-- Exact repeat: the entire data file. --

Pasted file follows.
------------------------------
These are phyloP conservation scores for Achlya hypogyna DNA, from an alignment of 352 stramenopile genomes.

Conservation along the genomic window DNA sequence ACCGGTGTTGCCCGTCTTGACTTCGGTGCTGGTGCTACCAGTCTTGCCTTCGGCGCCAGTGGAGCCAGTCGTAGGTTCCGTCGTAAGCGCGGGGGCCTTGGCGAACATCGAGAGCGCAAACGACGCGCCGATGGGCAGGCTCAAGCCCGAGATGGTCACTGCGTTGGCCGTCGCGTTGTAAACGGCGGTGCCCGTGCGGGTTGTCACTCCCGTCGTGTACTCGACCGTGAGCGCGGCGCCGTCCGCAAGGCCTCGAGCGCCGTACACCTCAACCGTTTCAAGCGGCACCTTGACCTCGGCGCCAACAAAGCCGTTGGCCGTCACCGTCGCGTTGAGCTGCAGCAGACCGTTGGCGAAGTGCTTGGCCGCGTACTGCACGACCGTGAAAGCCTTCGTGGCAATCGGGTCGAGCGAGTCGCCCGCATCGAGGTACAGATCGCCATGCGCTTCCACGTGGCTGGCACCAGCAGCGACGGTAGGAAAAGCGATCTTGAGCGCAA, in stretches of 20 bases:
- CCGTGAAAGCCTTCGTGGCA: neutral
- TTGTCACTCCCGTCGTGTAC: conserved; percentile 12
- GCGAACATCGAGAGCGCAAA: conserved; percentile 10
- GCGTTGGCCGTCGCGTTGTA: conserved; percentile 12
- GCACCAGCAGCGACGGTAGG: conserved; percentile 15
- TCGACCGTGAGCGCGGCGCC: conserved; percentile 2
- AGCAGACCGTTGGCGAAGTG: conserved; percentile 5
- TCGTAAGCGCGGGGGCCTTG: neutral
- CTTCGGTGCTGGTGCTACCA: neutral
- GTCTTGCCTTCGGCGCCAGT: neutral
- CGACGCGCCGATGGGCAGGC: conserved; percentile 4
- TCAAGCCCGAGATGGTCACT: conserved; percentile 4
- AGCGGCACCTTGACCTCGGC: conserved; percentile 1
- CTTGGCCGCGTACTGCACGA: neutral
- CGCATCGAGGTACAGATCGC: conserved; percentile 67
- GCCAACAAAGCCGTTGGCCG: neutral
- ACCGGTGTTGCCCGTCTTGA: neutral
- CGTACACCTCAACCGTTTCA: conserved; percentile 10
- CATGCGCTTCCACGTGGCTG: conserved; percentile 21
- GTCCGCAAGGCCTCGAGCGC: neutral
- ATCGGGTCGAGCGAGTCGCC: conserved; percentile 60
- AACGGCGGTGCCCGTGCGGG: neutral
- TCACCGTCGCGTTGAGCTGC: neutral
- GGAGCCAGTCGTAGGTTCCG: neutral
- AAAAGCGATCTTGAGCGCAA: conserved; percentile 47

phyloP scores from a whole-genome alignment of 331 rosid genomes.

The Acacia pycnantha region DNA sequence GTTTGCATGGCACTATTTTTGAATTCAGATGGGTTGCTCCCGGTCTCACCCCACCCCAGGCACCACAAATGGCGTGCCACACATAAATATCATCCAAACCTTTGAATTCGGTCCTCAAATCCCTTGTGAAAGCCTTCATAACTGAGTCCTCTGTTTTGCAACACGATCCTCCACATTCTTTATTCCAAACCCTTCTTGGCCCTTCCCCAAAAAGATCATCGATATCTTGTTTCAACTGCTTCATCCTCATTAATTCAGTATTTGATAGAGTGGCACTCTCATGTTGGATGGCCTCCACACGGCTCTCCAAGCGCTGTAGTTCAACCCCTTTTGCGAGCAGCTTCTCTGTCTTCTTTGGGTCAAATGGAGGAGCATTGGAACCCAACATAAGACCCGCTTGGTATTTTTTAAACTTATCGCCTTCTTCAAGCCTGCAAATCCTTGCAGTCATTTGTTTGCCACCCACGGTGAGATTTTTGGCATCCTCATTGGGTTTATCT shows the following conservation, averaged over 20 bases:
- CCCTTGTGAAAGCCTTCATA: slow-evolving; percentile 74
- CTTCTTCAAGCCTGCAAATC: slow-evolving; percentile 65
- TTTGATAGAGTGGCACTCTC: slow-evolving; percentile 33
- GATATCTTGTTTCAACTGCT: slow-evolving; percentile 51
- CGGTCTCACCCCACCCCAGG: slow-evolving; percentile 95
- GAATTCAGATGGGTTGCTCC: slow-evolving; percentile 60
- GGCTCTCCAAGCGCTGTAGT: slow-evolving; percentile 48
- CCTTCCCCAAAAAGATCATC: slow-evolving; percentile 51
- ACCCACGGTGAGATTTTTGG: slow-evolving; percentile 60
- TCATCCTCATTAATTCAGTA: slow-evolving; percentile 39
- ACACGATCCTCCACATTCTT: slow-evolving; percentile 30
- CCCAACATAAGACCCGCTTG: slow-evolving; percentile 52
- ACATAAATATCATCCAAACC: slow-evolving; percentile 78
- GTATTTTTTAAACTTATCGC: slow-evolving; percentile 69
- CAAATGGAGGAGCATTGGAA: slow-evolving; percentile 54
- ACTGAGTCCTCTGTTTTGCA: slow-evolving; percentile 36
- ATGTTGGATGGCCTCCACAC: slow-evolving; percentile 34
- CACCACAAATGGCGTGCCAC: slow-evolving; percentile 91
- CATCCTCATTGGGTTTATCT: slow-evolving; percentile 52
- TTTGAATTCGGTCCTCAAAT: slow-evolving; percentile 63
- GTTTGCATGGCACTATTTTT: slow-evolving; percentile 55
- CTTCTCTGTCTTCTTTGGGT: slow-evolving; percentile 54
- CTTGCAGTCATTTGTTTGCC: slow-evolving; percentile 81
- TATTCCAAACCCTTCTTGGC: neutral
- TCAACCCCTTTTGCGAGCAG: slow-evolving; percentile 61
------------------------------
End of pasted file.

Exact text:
These are phyloP conservation scores for Achlya hypogyna DNA, from an alignment of 352 stramenopile genomes.

Conservation along the genomic window DNA sequence ACCGGTGTTGCCCGTCTTGACTTCGGTGCTGGTGCTACCAGTCTTGCCTTCGGCGCCAGTGGAGCCAGTCGTAGGTTCCGTCGTAAGCGCGGGGGCCTTGGCGAACATCGAGAGCGCAAACGACGCGCCGATGGGCAGGCTCAAGCCCGAGATGGTCACTGCGTTGGCCGTCGCGTTGTAAACGGCGGTGCCCGTGCGGGTTGTCACTCCCGTCGTGTACTCGACCGTGAGCGCGGCGCCGTCCGCAAGGCCTCGAGCGCCGTACACCTCAACCGTTTCAAGCGGCACCTTGACCTCGGCGCCAACAAAGCCGTTGGCCGTCACCGTCGCGTTGAGCTGCAGCAGACCGTTGGCGAAGTGCTTGGCCGCGTACTGCACGACCGTGAAAGCCTTCGTGGCAATCGGGTCGAGCGAGTCGCCCGCATCGAGGTACAGATCGCCATGCGCTTCCACGTGGCTGGCACCAGCAGCGACGGTAGGAAAAGCGATCTTGAGCGCAA, in stretches of 20 bases:
- CCGTGAAAGCCTTCGTGGCA: neutral
- TTGTCACTCCCGTCGTGTAC: conserved; percentile 12
- GCGAACATCGAGAGCGCAAA: conserved; percentile 10
- GCGTTGGCCGTCGCGTTGTA: conserved; percentile 12
- GCACCAGCAGCGACGGTAGG: conserved; percentile 15
- TCGACCGTGAGCGCGGCGCC: conserved; percentile 2
- AGCAGACCGTTGGCGAAGTG: conserved; percentile 5
- TCGTAAGCGCGGGGGCCTTG: neutral
- CTTCGGTGCTGGTGCTACCA: neutral
- GTCTTGCCTTCGGCGCCAGT: neutral
- CGACGCGCCGATGGGCAGGC: conserved; percentile 4
- TCAAGCCCGAGATGGTCACT: conserved; percentile 4
- AGCGGCACCTTGACCTCGGC: conserved; percentile 1
- CTTGGCCGCGTACTGCACGA: neutral
- CGCATCGAGGTACAGATCGC: conserved; percentile 67
- GCCAACAAAGCCGTTGGCCG: neutral
- ACCGGTGTTGCCCGTCTTGA: neutral
- CGTACACCTCAACCGTTTCA: conserved; percentile 10
- CATGCGCTTCCACGTGGCTG: conserved; percentile 21
- GTCCGCAAGGCCTCGAGCGC: neutral
- ATCGGGTCGAGCGAGTCGCC: conserved; percentile 60
- AACGGCGGTGCCCGTGCGGG: neutral
- TCACCGTCGCGTTGAGCTGC: neutral
- GGAGCCAGTCGTAGGTTCCG: neutral
- AAAAGCGATCTTGAGCGCAA: conserved; percentile 47

phyloP scores from a whole-genome alignment of 331 rosid genomes.

The Acacia pycnantha region DNA sequence GTTTGCATGGCACTATTTTTGAATTCAGATGGGTTGCTCCCGGTCTCACCCCACCCCAGGCACCACAAATGGCGTGCCACACATAAATATCATCCAAACCTTTGAATTCGGTCCTCAAATCCCTTGTGAAAGCCTTCATAACTGAGTCCTCTGTTTTGCAACACGATCCTCCACATTCTTTATTCCAAACCCTTCTTGGCCCTTCCCCAAAAAGATCATCGATATCTTGTTTCAACTGCTTCATCCTCATTAATTCAGTATTTGATAGAGTGGCACTCTCATGTTGGATGGCCTCCACACGGCTCTCCAAGCGCTGTAGTTCAACCCCTTTTGCGAGCAGCTTCTCTGTCTTCTTTGGGTCAAATGGAGGAGCATTGGAACCCAACATAAGACCCGCTTGGTATTTTTTAAACTTATCGCCTTCTTCAAGCCTGCAAATCCTTGCAGTCATTTGTTTGCCACCCACGGTGAGATTTTTGGCATCCTCATTGGGTTTATCT shows the following conservation, averaged over 20 bases:
- CCCTTGTGAAAGCCTTCATA: slow-evolving; percentile 74
- CTTCTTCAAGCCTGCAAATC: slow-evolving; percentile 65
- TTTGATAGAGTGGCACTCTC: slow-evolving; percentile 33
- GATATCTTGTTTCAACTGCT: slow-evolving; percentile 51
- CGGTCTCACCCCACCCCAGG: slow-evolving; percentile 95
- GAATTCAGATGGGTTGCTCC: slow-evolving; percentile 60
- GGCTCTCCAAGCGCTGTAGT: slow-evolving; percentile 48
- CCTTCCCCAAAAAGATCATC: slow-evolving; percentile 51
- ACCCACGGTGAGATTTTTGG: slow-evolving; percentile 60
- TCATCCTCATTAATTCAGTA: slow-evolving; percentile 39
- ACACGATCCTCCACATTCTT: slow-evolving; percentile 30
- CCCAACATAAGACCCGCTTG: slow-evolving; percentile 52
- ACATAAATATCATCCAAACC: slow-evolving; percentile 78
- GTATTTTTTAAACTTATCGC: slow-evolving; percentile 69
- CAAATGGAGGAGCATTGGAA: slow-evolving; percentile 54
- ACTGAGTCCTCTGTTTTGCA: slow-evolving; percentile 36
- ATGTTGGATGGCCTCCACAC: slow-evolving; percentile 34
- CACCACAAATGGCGTGCCAC: slow-evolving; percentile 91
- CATCCTCATTGGGTTTATCT: slow-evolving; percentile 52
- TTTGAATTCGGTCCTCAAAT: slow-evolving; percentile 63
- GTTTGCATGGCACTATTTTT: slow-evolving; percentile 55
- CTTCTCTGTCTTCTTTGGGT: slow-evolving; percentile 54
- CTTGCAGTCATTTGTTTGCC: slow-evolving; percentile 81
- TATTCCAAACCCTTCTTGGC: neutral
- TCAACCCCTTTTGCGAGCAG: slow-evolving; percentile 61